By Bart Magee, Ph.D.
The contemporary mental healthcare crisis encompasses so many dimensions, with an alarming component being the shortage of available psychiatric care. And the future presents a troubling challenge, as the demand for psychiatric medication services continues to surge while the number of psychiatrists diminishes. The American Psychiatric Association projects 20% decline in the psychiatrist workforce by the year 2030. Numerous factors contribute to this issue, chief among them being reimbursement rates that fall below those of other medical fields, coupled with a deficiency in available residency slots. These and other circumstances combine to deter medical practitioners from pursuing psychiatry as a specialty.
This scarcity of psychiatrists is further compounding the preexisting mental health crisis, leaving a substantial portion of the population—especially those who face economic disadvantages—bereft of accessible services.
In the context of this crisis in care, Access Institute is excited to announce the expansion of affordable psychiatry services including medication evaluations and follow up care. Before I say more about this expansion, it’s important to understand what the psychiatry shortage means to individuals impacted and to our society at large. The very real and devastating impact is this: Too many patients with major mental health and substance use disorders are forced to delay or seek substandard care. The ones who are impacted the most are those with limited resources and inadequate or no insurance coverage. The individual and social implications of this shortage are vast and include:
1. Diminished Treatment Outcomes: Inadequate access to appropriate medication care hampers treatment outcomes, particularly for patients with severe mental illness.
2. Social Burden: Untreated severe mental illness leads to increased social burden (family stress, unemployment, substance abuse, incarceration, homelessness) and higher burden on available social services.
3. Emergency Room Overload: Increased burden on emergency rooms as more patients end up in crisis or seek last resort care at the ER.
4. Escalating Costs: Fees for psychiatric care have skyrocketed— many hundreds of dollars for an evaluation with insurance often providing only partial coverage.
5. Substandard Care Risk: Limited options prompt individuals to seek medication from providers without proper psychiatry training, leading to substandard care.
6. Future Acuity: Delaying or forgoing care necessitates more intensive and costly treatments, including hospitalizations.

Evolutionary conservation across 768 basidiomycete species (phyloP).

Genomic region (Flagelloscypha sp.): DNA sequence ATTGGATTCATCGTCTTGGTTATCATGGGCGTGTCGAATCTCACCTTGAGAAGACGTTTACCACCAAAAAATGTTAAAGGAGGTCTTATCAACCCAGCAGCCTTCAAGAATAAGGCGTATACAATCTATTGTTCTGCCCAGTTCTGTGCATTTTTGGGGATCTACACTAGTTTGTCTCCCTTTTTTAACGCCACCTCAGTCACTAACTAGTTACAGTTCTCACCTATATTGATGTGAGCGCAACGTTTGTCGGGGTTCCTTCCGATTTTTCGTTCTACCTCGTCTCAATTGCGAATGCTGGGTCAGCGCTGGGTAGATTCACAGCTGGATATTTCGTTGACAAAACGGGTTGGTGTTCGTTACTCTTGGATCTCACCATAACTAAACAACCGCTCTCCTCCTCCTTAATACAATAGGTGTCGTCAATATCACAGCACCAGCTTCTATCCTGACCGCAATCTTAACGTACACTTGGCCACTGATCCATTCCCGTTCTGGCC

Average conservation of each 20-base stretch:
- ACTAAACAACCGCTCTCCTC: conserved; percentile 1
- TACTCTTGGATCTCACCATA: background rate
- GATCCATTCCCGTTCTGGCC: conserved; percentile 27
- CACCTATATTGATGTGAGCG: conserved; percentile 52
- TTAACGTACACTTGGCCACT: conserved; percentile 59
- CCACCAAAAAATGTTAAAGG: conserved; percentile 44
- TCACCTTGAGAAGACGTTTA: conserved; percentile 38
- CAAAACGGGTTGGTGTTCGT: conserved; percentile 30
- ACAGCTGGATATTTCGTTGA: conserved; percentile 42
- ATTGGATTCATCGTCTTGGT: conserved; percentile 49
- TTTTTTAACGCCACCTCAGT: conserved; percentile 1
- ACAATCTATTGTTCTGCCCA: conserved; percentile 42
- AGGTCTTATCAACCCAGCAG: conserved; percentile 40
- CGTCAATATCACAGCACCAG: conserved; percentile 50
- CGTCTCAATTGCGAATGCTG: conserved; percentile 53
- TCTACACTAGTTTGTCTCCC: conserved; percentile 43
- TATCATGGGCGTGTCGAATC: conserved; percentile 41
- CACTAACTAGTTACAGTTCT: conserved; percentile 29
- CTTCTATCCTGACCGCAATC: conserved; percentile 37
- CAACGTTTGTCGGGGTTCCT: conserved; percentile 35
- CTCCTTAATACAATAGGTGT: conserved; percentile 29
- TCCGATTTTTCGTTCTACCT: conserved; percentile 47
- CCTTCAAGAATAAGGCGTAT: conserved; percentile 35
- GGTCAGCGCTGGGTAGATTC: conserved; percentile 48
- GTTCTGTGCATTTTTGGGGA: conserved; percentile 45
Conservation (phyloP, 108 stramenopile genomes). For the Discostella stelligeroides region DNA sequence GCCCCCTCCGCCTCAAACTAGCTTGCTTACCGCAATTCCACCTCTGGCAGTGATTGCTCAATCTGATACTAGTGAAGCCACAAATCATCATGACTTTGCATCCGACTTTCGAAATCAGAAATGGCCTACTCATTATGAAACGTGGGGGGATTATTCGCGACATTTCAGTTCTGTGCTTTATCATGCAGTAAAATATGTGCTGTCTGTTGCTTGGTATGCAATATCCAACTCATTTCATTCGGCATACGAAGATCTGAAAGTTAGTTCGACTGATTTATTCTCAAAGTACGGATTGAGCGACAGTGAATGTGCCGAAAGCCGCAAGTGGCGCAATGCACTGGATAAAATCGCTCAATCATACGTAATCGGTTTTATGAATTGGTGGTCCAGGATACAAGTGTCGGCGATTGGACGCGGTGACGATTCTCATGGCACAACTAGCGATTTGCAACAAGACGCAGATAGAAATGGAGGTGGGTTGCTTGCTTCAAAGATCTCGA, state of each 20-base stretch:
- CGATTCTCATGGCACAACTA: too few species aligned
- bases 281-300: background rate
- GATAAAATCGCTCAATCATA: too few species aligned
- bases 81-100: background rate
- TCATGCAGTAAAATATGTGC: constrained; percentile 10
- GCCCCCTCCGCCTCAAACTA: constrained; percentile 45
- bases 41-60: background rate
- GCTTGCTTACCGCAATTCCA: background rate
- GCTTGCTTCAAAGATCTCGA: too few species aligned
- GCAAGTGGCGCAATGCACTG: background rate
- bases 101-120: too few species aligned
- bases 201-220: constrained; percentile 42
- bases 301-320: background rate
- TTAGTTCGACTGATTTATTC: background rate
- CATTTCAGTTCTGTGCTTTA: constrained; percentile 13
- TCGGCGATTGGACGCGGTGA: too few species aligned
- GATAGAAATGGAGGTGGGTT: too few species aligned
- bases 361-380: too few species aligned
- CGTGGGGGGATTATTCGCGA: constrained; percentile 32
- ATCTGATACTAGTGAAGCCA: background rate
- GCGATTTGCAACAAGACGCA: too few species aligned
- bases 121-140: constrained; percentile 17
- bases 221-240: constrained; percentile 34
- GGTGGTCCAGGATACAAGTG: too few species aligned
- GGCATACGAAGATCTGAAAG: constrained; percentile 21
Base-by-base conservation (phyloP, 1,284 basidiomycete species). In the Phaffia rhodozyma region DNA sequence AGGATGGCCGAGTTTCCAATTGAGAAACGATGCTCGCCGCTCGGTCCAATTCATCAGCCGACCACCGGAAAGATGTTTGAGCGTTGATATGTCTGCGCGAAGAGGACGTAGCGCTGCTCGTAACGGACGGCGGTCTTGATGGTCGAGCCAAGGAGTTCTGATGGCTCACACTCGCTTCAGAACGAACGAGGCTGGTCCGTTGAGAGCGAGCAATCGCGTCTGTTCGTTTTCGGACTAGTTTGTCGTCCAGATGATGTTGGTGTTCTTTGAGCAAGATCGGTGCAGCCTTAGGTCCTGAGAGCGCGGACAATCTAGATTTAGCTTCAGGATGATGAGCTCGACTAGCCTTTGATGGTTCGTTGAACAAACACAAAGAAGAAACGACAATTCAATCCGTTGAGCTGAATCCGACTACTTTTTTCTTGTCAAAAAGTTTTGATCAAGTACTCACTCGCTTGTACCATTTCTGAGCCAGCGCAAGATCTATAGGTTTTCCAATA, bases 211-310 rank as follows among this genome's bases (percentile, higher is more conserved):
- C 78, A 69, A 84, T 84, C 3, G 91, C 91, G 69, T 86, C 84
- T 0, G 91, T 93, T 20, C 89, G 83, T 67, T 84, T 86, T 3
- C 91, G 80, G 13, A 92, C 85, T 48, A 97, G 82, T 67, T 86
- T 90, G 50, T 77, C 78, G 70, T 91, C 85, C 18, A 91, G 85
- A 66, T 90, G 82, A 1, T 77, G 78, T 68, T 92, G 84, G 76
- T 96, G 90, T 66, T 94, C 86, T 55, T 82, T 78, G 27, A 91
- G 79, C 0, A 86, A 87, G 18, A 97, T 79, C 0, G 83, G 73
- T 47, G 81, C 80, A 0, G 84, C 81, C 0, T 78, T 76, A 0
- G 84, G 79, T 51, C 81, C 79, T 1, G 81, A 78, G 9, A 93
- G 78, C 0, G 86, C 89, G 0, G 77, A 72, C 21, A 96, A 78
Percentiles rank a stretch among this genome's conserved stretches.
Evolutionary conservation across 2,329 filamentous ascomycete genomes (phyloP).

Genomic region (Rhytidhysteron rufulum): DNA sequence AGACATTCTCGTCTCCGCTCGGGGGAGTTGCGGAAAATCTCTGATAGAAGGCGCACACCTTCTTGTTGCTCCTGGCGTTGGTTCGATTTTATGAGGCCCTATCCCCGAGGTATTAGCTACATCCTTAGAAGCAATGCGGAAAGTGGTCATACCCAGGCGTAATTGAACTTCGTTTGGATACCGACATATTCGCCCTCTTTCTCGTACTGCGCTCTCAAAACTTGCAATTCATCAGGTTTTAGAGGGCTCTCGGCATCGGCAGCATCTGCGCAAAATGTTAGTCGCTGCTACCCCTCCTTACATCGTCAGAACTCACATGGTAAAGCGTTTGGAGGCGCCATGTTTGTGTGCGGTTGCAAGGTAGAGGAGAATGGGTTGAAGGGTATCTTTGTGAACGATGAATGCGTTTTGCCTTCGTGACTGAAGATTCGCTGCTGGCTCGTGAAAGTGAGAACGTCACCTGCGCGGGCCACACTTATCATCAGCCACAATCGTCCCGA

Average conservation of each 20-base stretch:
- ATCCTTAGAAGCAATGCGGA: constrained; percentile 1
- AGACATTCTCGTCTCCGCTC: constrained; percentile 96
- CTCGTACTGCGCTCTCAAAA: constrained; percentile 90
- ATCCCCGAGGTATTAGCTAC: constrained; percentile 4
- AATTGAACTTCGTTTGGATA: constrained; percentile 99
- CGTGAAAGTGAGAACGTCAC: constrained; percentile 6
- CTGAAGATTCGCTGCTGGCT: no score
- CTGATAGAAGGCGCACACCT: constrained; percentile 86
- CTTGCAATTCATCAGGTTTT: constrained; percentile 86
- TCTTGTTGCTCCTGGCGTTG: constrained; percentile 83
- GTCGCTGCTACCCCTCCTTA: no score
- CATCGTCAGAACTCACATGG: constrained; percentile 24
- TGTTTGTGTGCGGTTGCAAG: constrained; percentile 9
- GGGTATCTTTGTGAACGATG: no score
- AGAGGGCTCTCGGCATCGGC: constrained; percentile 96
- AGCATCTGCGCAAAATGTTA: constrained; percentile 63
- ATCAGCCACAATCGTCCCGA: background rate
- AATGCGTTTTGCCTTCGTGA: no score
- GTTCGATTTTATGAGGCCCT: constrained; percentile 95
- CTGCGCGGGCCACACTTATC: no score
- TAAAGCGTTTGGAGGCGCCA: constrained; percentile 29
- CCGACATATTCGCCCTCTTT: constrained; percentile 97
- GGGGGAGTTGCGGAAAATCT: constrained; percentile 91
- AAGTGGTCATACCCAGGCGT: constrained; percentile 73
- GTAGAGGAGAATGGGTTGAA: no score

Access Institute has recently established a partnership with the Psychiatric/Mental Health Nurse Practitioner (PMHNP) Program at the UCSF School of Nursing. Commencing in September 2023, Access Institute will proudly serve as the newest training hub for this program. This collaboration immediately expands the availability of affordable care throughout San Francisco, but also facilitates vital training in alignment with Access Institute's rigorous, patient-centered, and holistic treatment framework.
Nurse practitioner (NP) trainees will have the privilege of being under the direct supervision of Access Institute’s staff psychiatrist, Dr. Samuel Tucker. Leveraging his extensive experience delivering care within community mental health contexts, Dr. Tucker will mentor these practitioners as they gain applied experience. Additional training and supervision within the program will be overseen by Dr. Halleli Toder, our Director of Fellowship Training.
This expansion is poised to open up nearly 600 additional service hours in the upcoming year. The expanded program will serve up to 100 individuals of low-income backgrounds, offering crucial medication evaluations and subsequent follow-up care. These individuals will have their psychiatry needs met and will be able to utilize the array of therapy and assessment offerings at our Hayes Valley Outpatient Clinic. The integration of psychiatry and psychotherapy services paves the way for seamless care coordination, bolstering service delivery and ultimately enhancing outcomes.
The program was designed to be scalable and funding to support future growth is being sought.
With mental health needs of low-income individuals so chronically neglected, the augmentation Access Institute’s psychiatry care comes at an ideal time. Furthermore, the expansion of mental health provider training is imperative for meeting these evolving needs in the long term. Importantly, Access Institute's program empowers nurse practitioners with an unparalleled level of training. They are not only equipped with psychiatry care expertise, but are also immersed in a comprehensive program that cultivates essential assessment and psychotherapy skills. This holistic training approach molds them into fully-rounded mental health providers poised to effect real change in our diverse community.
Information about how to apply for services is available on the Access Institute’s services page. For training program information, you can visit our training page. Financial support for the program was provided by the California Healthcare Foundation.